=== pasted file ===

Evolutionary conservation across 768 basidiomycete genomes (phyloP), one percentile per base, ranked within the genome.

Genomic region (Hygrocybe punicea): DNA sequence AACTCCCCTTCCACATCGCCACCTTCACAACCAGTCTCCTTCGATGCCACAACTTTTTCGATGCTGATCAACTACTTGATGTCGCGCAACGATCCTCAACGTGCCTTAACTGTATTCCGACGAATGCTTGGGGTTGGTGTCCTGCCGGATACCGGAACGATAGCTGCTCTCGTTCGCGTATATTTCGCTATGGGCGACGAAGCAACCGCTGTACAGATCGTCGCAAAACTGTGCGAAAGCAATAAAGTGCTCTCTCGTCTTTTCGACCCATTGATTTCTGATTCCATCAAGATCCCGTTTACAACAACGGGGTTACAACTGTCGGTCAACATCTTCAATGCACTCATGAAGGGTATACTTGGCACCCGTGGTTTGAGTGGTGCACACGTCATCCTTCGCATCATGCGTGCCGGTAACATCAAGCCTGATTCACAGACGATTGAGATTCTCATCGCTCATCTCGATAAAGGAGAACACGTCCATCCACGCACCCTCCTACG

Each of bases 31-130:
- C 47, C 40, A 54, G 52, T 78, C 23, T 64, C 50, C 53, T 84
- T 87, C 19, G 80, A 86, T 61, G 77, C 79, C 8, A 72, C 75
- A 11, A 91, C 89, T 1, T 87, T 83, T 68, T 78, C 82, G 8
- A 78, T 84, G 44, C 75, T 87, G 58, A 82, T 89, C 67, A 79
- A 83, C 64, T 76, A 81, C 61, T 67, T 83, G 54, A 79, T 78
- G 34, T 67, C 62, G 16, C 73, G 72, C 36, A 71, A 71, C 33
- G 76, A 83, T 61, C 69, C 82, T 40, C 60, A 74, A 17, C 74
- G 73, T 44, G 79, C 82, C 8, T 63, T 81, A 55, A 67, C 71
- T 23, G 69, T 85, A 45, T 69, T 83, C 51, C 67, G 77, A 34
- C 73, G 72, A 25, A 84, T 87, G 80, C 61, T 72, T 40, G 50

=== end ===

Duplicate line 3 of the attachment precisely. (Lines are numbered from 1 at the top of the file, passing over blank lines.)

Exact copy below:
Each of bases 31-130: